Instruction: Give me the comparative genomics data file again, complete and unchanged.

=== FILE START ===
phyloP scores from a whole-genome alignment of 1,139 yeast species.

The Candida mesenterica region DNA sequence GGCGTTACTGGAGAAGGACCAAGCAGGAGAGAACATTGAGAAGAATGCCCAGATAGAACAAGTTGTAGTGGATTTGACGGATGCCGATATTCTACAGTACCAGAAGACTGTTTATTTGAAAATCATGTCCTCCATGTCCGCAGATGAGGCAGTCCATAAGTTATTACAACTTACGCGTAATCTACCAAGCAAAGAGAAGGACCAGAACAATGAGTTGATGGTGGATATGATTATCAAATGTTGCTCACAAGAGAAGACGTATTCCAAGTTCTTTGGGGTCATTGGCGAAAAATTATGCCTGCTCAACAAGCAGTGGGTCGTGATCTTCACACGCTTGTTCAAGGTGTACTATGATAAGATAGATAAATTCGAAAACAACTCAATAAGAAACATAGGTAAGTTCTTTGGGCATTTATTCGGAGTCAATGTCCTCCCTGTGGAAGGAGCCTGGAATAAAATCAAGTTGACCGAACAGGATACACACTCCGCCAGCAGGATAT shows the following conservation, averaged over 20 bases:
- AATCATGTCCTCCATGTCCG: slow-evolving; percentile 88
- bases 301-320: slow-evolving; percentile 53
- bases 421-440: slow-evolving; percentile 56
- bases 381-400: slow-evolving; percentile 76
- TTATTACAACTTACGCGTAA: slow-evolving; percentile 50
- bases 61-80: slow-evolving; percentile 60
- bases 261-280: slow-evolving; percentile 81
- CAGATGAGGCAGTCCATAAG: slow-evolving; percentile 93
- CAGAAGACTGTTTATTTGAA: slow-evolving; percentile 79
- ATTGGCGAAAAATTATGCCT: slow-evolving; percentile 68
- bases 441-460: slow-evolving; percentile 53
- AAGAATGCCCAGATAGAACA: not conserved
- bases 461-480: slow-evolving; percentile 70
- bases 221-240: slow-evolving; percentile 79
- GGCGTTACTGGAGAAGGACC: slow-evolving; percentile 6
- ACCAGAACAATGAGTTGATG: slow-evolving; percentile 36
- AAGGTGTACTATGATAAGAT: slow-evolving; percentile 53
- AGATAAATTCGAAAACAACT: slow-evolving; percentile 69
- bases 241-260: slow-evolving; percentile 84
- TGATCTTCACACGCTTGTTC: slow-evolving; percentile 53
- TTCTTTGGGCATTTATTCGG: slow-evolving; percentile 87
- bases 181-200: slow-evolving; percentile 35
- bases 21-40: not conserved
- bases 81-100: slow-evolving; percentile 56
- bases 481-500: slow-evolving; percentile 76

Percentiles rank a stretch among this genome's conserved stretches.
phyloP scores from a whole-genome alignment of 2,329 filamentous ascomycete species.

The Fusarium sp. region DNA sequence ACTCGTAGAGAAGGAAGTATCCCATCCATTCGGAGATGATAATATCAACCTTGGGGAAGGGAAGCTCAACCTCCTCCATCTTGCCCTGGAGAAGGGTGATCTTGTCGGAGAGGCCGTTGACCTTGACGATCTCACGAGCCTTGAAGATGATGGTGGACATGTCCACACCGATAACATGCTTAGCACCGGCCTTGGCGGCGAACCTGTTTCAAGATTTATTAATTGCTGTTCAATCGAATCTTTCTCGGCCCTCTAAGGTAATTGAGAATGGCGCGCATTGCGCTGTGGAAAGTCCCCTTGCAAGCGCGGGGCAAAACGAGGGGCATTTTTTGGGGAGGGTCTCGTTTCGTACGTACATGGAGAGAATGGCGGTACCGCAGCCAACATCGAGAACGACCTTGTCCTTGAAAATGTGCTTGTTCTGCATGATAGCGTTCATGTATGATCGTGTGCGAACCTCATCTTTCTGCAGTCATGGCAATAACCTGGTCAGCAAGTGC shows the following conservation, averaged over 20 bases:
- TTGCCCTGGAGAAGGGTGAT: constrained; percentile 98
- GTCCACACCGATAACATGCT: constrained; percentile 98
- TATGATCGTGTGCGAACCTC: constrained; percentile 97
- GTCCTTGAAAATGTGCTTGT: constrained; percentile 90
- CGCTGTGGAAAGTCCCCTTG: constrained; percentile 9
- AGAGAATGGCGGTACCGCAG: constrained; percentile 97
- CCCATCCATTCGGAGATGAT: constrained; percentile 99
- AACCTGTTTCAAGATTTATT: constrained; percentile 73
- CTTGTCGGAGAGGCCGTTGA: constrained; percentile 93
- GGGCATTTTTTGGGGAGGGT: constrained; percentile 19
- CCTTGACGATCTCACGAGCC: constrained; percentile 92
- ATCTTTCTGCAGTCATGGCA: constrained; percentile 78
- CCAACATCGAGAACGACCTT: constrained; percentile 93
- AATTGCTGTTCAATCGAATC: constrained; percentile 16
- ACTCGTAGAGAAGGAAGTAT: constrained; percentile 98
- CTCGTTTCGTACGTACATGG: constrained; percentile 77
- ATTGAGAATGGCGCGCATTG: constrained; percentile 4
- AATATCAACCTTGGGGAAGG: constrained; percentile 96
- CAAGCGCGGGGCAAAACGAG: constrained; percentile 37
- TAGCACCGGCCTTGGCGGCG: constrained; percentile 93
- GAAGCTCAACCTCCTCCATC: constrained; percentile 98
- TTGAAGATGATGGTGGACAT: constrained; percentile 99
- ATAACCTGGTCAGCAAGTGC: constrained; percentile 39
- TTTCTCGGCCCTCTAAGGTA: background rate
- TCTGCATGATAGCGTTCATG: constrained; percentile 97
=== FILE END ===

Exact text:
phyloP scores from a whole-genome alignment of 1,139 yeast species.

The Candida mesenterica region DNA sequence GGCGTTACTGGAGAAGGACCAAGCAGGAGAGAACATTGAGAAGAATGCCCAGATAGAACAAGTTGTAGTGGATTTGACGGATGCCGATATTCTACAGTACCAGAAGACTGTTTATTTGAAAATCATGTCCTCCATGTCCGCAGATGAGGCAGTCCATAAGTTATTACAACTTACGCGTAATCTACCAAGCAAAGAGAAGGACCAGAACAATGAGTTGATGGTGGATATGATTATCAAATGTTGCTCACAAGAGAAGACGTATTCCAAGTTCTTTGGGGTCATTGGCGAAAAATTATGCCTGCTCAACAAGCAGTGGGTCGTGATCTTCACACGCTTGTTCAAGGTGTACTATGATAAGATAGATAAATTCGAAAACAACTCAATAAGAAACATAGGTAAGTTCTTTGGGCATTTATTCGGAGTCAATGTCCTCCCTGTGGAAGGAGCCTGGAATAAAATCAAGTTGACCGAACAGGATACACACTCCGCCAGCAGGATAT shows the following conservation, averaged over 20 bases:
- AATCATGTCCTCCATGTCCG: slow-evolving; percentile 88
- bases 301-320: slow-evolving; percentile 53
- bases 421-440: slow-evolving; percentile 56
- bases 381-400: slow-evolving; percentile 76
- TTATTACAACTTACGCGTAA: slow-evolving; percentile 50
- bases 61-80: slow-evolving; percentile 60
- bases 261-280: slow-evolving; percentile 81
- CAGATGAGGCAGTCCATAAG: slow-evolving; percentile 93
- CAGAAGACTGTTTATTTGAA: slow-evolving; percentile 79
- ATTGGCGAAAAATTATGCCT: slow-evolving; percentile 68
- bases 441-460: slow-evolving; percentile 53
- AAGAATGCCCAGATAGAACA: not conserved
- bases 461-480: slow-evolving; percentile 70
- bases 221-240: slow-evolving; percentile 79
- GGCGTTACTGGAGAAGGACC: slow-evolving; percentile 6
- ACCAGAACAATGAGTTGATG: slow-evolving; percentile 36
- AAGGTGTACTATGATAAGAT: slow-evolving; percentile 53
- AGATAAATTCGAAAACAACT: slow-evolving; percentile 69
- bases 241-260: slow-evolving; percentile 84
- TGATCTTCACACGCTTGTTC: slow-evolving; percentile 53
- TTCTTTGGGCATTTATTCGG: slow-evolving; percentile 87
- bases 181-200: slow-evolving; percentile 35
- bases 21-40: not conserved
- bases 81-100: slow-evolving; percentile 56
- bases 481-500: slow-evolving; percentile 76

Percentiles rank a stretch among this genome's conserved stretches.
phyloP scores from a whole-genome alignment of 2,329 filamentous ascomycete species.

The Fusarium sp. region DNA sequence ACTCGTAGAGAAGGAAGTATCCCATCCATTCGGAGATGATAATATCAACCTTGGGGAAGGGAAGCTCAACCTCCTCCATCTTGCCCTGGAGAAGGGTGATCTTGTCGGAGAGGCCGTTGACCTTGACGATCTCACGAGCCTTGAAGATGATGGTGGACATGTCCACACCGATAACATGCTTAGCACCGGCCTTGGCGGCGAACCTGTTTCAAGATTTATTAATTGCTGTTCAATCGAATCTTTCTCGGCCCTCTAAGGTAATTGAGAATGGCGCGCATTGCGCTGTGGAAAGTCCCCTTGCAAGCGCGGGGCAAAACGAGGGGCATTTTTTGGGGAGGGTCTCGTTTCGTACGTACATGGAGAGAATGGCGGTACCGCAGCCAACATCGAGAACGACCTTGTCCTTGAAAATGTGCTTGTTCTGCATGATAGCGTTCATGTATGATCGTGTGCGAACCTCATCTTTCTGCAGTCATGGCAATAACCTGGTCAGCAAGTGC shows the following conservation, averaged over 20 bases:
- TTGCCCTGGAGAAGGGTGAT: constrained; percentile 98
- GTCCACACCGATAACATGCT: constrained; percentile 98
- TATGATCGTGTGCGAACCTC: constrained; percentile 97
- GTCCTTGAAAATGTGCTTGT: constrained; percentile 90
- CGCTGTGGAAAGTCCCCTTG: constrained; percentile 9
- AGAGAATGGCGGTACCGCAG: constrained; percentile 97
- CCCATCCATTCGGAGATGAT: constrained; percentile 99
- AACCTGTTTCAAGATTTATT: constrained; percentile 73
- CTTGTCGGAGAGGCCGTTGA: constrained; percentile 93
- GGGCATTTTTTGGGGAGGGT: constrained; percentile 19
- CCTTGACGATCTCACGAGCC: constrained; percentile 92
- ATCTTTCTGCAGTCATGGCA: constrained; percentile 78
- CCAACATCGAGAACGACCTT: constrained; percentile 93
- AATTGCTGTTCAATCGAATC: constrained; percentile 16
- ACTCGTAGAGAAGGAAGTAT: constrained; percentile 98
- CTCGTTTCGTACGTACATGG: constrained; percentile 77
- ATTGAGAATGGCGCGCATTG: constrained; percentile 4
- AATATCAACCTTGGGGAAGG: constrained; percentile 96
- CAAGCGCGGGGCAAAACGAG: constrained; percentile 37
- TAGCACCGGCCTTGGCGGCG: constrained; percentile 93
- GAAGCTCAACCTCCTCCATC: constrained; percentile 98
- TTGAAGATGATGGTGGACAT: constrained; percentile 99
- ATAACCTGGTCAGCAAGTGC: constrained; percentile 39
- TTTCTCGGCCCTCTAAGGTA: background rate
- TCTGCATGATAGCGTTCATG: constrained; percentile 97